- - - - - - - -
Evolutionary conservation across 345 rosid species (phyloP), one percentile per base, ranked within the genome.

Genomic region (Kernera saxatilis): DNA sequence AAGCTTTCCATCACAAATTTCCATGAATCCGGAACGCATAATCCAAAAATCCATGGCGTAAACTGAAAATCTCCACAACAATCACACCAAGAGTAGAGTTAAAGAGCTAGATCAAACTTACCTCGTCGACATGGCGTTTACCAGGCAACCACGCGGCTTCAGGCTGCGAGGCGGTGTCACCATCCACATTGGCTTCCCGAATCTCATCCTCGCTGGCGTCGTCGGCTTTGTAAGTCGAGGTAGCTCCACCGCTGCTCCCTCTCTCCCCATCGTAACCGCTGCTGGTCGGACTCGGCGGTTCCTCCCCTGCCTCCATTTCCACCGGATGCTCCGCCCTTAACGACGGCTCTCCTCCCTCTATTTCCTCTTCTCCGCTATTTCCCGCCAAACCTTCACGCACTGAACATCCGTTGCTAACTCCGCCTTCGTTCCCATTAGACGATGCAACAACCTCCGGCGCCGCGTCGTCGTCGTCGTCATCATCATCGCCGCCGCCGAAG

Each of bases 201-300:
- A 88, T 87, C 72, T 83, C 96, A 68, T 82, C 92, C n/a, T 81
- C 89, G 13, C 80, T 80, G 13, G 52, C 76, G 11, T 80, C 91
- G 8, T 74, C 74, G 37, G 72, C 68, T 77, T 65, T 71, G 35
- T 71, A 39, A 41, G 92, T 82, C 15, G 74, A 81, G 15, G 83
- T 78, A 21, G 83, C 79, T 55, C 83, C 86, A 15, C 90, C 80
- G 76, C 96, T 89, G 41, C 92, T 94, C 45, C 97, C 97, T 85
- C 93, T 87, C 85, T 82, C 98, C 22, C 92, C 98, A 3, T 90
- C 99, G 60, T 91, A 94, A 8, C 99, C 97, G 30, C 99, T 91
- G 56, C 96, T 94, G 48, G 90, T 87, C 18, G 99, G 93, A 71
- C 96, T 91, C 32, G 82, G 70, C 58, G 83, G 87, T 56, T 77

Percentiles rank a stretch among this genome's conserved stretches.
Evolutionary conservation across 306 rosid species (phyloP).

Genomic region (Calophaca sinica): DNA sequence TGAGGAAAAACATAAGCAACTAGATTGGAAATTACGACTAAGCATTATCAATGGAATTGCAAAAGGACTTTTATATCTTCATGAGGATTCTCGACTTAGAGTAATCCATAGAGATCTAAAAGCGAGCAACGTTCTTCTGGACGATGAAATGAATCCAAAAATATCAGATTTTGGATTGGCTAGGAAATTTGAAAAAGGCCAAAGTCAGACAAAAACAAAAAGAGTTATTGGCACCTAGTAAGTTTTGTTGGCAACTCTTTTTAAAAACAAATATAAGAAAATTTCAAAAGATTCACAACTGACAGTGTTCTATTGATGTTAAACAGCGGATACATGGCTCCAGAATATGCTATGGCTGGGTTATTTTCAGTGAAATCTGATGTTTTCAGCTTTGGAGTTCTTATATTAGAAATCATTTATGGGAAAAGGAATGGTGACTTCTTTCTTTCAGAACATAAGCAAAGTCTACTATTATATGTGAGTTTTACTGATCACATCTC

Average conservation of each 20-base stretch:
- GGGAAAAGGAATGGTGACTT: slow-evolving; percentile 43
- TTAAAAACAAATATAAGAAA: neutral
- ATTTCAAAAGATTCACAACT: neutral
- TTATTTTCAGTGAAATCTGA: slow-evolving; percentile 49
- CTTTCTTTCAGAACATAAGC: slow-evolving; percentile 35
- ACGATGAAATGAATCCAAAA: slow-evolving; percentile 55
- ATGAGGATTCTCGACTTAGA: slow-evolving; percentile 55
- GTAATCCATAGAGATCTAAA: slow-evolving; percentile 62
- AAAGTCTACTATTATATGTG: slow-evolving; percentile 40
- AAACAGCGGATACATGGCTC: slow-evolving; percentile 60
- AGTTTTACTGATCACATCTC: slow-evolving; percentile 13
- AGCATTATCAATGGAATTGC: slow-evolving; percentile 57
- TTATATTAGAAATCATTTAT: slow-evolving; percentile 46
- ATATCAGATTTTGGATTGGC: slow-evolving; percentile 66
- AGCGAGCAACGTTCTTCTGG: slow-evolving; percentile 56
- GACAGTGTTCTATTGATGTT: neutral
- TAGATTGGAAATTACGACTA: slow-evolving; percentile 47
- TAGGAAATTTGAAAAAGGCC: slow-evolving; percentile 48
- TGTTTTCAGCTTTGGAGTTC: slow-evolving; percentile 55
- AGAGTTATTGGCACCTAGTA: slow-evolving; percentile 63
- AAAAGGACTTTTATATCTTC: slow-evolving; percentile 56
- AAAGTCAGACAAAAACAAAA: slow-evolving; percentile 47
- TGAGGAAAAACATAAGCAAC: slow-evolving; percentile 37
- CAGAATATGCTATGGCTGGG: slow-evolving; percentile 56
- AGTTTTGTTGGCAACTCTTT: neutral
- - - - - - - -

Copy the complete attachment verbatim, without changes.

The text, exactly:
Evolutionary conservation across 345 rosid species (phyloP), one percentile per base, ranked within the genome.

Genomic region (Kernera saxatilis): DNA sequence AAGCTTTCCATCACAAATTTCCATGAATCCGGAACGCATAATCCAAAAATCCATGGCGTAAACTGAAAATCTCCACAACAATCACACCAAGAGTAGAGTTAAAGAGCTAGATCAAACTTACCTCGTCGACATGGCGTTTACCAGGCAACCACGCGGCTTCAGGCTGCGAGGCGGTGTCACCATCCACATTGGCTTCCCGAATCTCATCCTCGCTGGCGTCGTCGGCTTTGTAAGTCGAGGTAGCTCCACCGCTGCTCCCTCTCTCCCCATCGTAACCGCTGCTGGTCGGACTCGGCGGTTCCTCCCCTGCCTCCATTTCCACCGGATGCTCCGCCCTTAACGACGGCTCTCCTCCCTCTATTTCCTCTTCTCCGCTATTTCCCGCCAAACCTTCACGCACTGAACATCCGTTGCTAACTCCGCCTTCGTTCCCATTAGACGATGCAACAACCTCCGGCGCCGCGTCGTCGTCGTCGTCATCATCATCGCCGCCGCCGAAG

Each of bases 201-300:
- A 88, T 87, C 72, T 83, C 96, A 68, T 82, C 92, C n/a, T 81
- C 89, G 13, C 80, T 80, G 13, G 52, C 76, G 11, T 80, C 91
- G 8, T 74, C 74, G 37, G 72, C 68, T 77, T 65, T 71, G 35
- T 71, A 39, A 41, G 92, T 82, C 15, G 74, A 81, G 15, G 83
- T 78, A 21, G 83, C 79, T 55, C 83, C 86, A 15, C 90, C 80
- G 76, C 96, T 89, G 41, C 92, T 94, C 45, C 97, C 97, T 85
- C 93, T 87, C 85, T 82, C 98, C 22, C 92, C 98, A 3, T 90
- C 99, G 60, T 91, A 94, A 8, C 99, C 97, G 30, C 99, T 91
- G 56, C 96, T 94, G 48, G 90, T 87, C 18, G 99, G 93, A 71
- C 96, T 91, C 32, G 82, G 70, C 58, G 83, G 87, T 56, T 77

Percentiles rank a stretch among this genome's conserved stretches.
Evolutionary conservation across 306 rosid species (phyloP).

Genomic region (Calophaca sinica): DNA sequence TGAGGAAAAACATAAGCAACTAGATTGGAAATTACGACTAAGCATTATCAATGGAATTGCAAAAGGACTTTTATATCTTCATGAGGATTCTCGACTTAGAGTAATCCATAGAGATCTAAAAGCGAGCAACGTTCTTCTGGACGATGAAATGAATCCAAAAATATCAGATTTTGGATTGGCTAGGAAATTTGAAAAAGGCCAAAGTCAGACAAAAACAAAAAGAGTTATTGGCACCTAGTAAGTTTTGTTGGCAACTCTTTTTAAAAACAAATATAAGAAAATTTCAAAAGATTCACAACTGACAGTGTTCTATTGATGTTAAACAGCGGATACATGGCTCCAGAATATGCTATGGCTGGGTTATTTTCAGTGAAATCTGATGTTTTCAGCTTTGGAGTTCTTATATTAGAAATCATTTATGGGAAAAGGAATGGTGACTTCTTTCTTTCAGAACATAAGCAAAGTCTACTATTATATGTGAGTTTTACTGATCACATCTC

Average conservation of each 20-base stretch:
- GGGAAAAGGAATGGTGACTT: slow-evolving; percentile 43
- TTAAAAACAAATATAAGAAA: neutral
- ATTTCAAAAGATTCACAACT: neutral
- TTATTTTCAGTGAAATCTGA: slow-evolving; percentile 49
- CTTTCTTTCAGAACATAAGC: slow-evolving; percentile 35
- ACGATGAAATGAATCCAAAA: slow-evolving; percentile 55
- ATGAGGATTCTCGACTTAGA: slow-evolving; percentile 55
- GTAATCCATAGAGATCTAAA: slow-evolving; percentile 62
- AAAGTCTACTATTATATGTG: slow-evolving; percentile 40
- AAACAGCGGATACATGGCTC: slow-evolving; percentile 60
- AGTTTTACTGATCACATCTC: slow-evolving; percentile 13
- AGCATTATCAATGGAATTGC: slow-evolving; percentile 57
- TTATATTAGAAATCATTTAT: slow-evolving; percentile 46
- ATATCAGATTTTGGATTGGC: slow-evolving; percentile 66
- AGCGAGCAACGTTCTTCTGG: slow-evolving; percentile 56
- GACAGTGTTCTATTGATGTT: neutral
- TAGATTGGAAATTACGACTA: slow-evolving; percentile 47
- TAGGAAATTTGAAAAAGGCC: slow-evolving; percentile 48
- TGTTTTCAGCTTTGGAGTTC: slow-evolving; percentile 55
- AGAGTTATTGGCACCTAGTA: slow-evolving; percentile 63
- AAAAGGACTTTTATATCTTC: slow-evolving; percentile 56
- AAAGTCAGACAAAAACAAAA: slow-evolving; percentile 47
- TGAGGAAAAACATAAGCAAC: slow-evolving; percentile 37
- CAGAATATGCTATGGCTGGG: slow-evolving; percentile 56
- AGTTTTGTTGGCAACTCTTT: neutral